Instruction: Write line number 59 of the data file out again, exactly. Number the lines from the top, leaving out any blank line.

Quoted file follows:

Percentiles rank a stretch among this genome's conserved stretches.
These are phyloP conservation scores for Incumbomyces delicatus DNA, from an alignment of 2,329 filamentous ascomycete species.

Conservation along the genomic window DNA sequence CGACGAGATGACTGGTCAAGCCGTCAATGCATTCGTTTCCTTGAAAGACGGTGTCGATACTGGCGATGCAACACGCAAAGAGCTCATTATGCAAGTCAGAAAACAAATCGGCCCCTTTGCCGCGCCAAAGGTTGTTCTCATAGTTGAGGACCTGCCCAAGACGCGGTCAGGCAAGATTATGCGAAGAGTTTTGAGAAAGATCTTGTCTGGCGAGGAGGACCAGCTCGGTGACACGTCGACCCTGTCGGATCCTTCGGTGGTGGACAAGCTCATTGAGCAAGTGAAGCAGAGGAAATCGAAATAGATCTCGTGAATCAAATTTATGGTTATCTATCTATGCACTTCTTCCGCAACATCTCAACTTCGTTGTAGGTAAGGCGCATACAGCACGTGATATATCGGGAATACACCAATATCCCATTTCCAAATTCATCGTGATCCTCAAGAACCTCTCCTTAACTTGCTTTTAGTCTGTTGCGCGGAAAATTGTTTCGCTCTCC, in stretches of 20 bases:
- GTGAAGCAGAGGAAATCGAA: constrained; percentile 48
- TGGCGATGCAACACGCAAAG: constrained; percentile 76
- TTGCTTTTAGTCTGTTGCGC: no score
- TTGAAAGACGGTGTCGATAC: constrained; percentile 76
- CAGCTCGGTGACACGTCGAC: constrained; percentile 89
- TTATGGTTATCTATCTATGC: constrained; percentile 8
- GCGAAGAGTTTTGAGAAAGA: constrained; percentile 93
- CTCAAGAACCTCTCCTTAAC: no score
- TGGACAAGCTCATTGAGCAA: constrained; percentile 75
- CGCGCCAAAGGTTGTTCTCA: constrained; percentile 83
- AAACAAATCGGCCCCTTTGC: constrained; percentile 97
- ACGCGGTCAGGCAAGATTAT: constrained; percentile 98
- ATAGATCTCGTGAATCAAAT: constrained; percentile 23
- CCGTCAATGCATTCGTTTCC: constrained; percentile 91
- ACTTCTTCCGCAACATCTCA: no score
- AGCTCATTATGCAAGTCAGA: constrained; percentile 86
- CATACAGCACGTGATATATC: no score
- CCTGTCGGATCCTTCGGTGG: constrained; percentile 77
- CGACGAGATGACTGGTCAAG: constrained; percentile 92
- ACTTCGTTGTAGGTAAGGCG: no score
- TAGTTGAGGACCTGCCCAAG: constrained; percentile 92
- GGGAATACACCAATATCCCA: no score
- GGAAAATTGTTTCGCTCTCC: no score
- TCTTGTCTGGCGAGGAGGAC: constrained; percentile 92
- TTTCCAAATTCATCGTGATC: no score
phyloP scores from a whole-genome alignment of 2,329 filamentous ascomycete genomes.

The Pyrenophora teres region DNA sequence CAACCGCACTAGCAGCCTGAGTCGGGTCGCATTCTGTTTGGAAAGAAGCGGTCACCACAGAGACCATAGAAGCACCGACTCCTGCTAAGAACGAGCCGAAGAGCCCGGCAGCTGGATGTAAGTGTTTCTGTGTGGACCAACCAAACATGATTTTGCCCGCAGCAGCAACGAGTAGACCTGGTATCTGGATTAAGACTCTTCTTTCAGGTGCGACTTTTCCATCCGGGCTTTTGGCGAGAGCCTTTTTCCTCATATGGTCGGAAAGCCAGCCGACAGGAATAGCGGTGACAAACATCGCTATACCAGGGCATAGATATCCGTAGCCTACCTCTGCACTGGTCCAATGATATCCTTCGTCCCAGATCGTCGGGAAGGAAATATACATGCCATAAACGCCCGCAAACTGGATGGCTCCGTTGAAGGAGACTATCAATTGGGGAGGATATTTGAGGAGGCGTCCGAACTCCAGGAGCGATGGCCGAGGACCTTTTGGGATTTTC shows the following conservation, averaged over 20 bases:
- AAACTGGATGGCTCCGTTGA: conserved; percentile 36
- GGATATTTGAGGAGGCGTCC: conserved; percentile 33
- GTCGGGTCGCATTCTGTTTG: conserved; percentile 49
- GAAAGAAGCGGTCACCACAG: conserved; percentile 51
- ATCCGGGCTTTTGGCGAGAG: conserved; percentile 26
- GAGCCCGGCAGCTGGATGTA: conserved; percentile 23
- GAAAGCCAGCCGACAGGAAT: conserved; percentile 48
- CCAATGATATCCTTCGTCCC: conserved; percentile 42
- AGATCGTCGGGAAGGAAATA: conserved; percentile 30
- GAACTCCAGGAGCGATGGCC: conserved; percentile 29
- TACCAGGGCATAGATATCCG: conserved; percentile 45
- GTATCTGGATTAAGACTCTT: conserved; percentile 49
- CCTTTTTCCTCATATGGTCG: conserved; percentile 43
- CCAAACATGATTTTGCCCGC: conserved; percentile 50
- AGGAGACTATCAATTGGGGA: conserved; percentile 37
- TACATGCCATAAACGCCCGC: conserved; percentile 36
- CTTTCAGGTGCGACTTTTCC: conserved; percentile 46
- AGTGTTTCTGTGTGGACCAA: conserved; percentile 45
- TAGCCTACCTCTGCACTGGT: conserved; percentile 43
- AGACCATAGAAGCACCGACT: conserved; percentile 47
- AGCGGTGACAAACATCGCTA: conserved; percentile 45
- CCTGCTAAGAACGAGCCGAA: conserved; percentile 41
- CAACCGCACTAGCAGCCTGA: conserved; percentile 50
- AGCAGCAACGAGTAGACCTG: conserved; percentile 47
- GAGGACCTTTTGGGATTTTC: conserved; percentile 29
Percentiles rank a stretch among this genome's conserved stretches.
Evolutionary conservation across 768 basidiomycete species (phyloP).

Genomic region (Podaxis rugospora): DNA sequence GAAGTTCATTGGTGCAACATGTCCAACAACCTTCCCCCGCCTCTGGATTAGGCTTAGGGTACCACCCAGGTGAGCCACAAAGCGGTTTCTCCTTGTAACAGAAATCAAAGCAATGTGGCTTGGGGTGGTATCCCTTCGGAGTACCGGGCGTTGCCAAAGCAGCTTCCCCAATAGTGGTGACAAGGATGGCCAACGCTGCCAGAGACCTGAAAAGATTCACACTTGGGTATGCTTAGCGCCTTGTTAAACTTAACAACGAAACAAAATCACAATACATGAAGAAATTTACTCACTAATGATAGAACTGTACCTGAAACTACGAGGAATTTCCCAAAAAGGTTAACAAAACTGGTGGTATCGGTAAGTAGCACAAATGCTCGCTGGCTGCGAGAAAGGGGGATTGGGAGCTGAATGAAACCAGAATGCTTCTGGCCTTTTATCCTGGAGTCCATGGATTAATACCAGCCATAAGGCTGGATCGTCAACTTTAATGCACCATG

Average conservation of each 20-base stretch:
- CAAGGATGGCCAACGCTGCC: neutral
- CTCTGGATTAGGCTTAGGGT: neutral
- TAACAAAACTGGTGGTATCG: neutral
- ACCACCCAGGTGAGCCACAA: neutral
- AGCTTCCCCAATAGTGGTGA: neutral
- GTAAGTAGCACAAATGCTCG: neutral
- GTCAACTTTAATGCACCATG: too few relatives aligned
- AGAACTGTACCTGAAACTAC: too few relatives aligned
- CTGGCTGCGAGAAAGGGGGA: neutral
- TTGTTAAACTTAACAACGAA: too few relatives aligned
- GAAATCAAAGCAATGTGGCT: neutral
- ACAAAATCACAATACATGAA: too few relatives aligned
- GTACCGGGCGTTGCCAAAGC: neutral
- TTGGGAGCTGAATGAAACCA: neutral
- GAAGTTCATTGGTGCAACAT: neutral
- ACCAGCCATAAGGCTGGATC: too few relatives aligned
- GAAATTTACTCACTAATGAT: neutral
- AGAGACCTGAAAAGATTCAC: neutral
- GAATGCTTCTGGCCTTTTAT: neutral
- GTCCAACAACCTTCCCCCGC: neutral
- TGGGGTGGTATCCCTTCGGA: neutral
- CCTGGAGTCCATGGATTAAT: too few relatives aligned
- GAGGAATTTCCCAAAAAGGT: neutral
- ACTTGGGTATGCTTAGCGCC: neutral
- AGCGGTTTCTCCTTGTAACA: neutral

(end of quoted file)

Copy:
Average conservation of each 20-base stretch: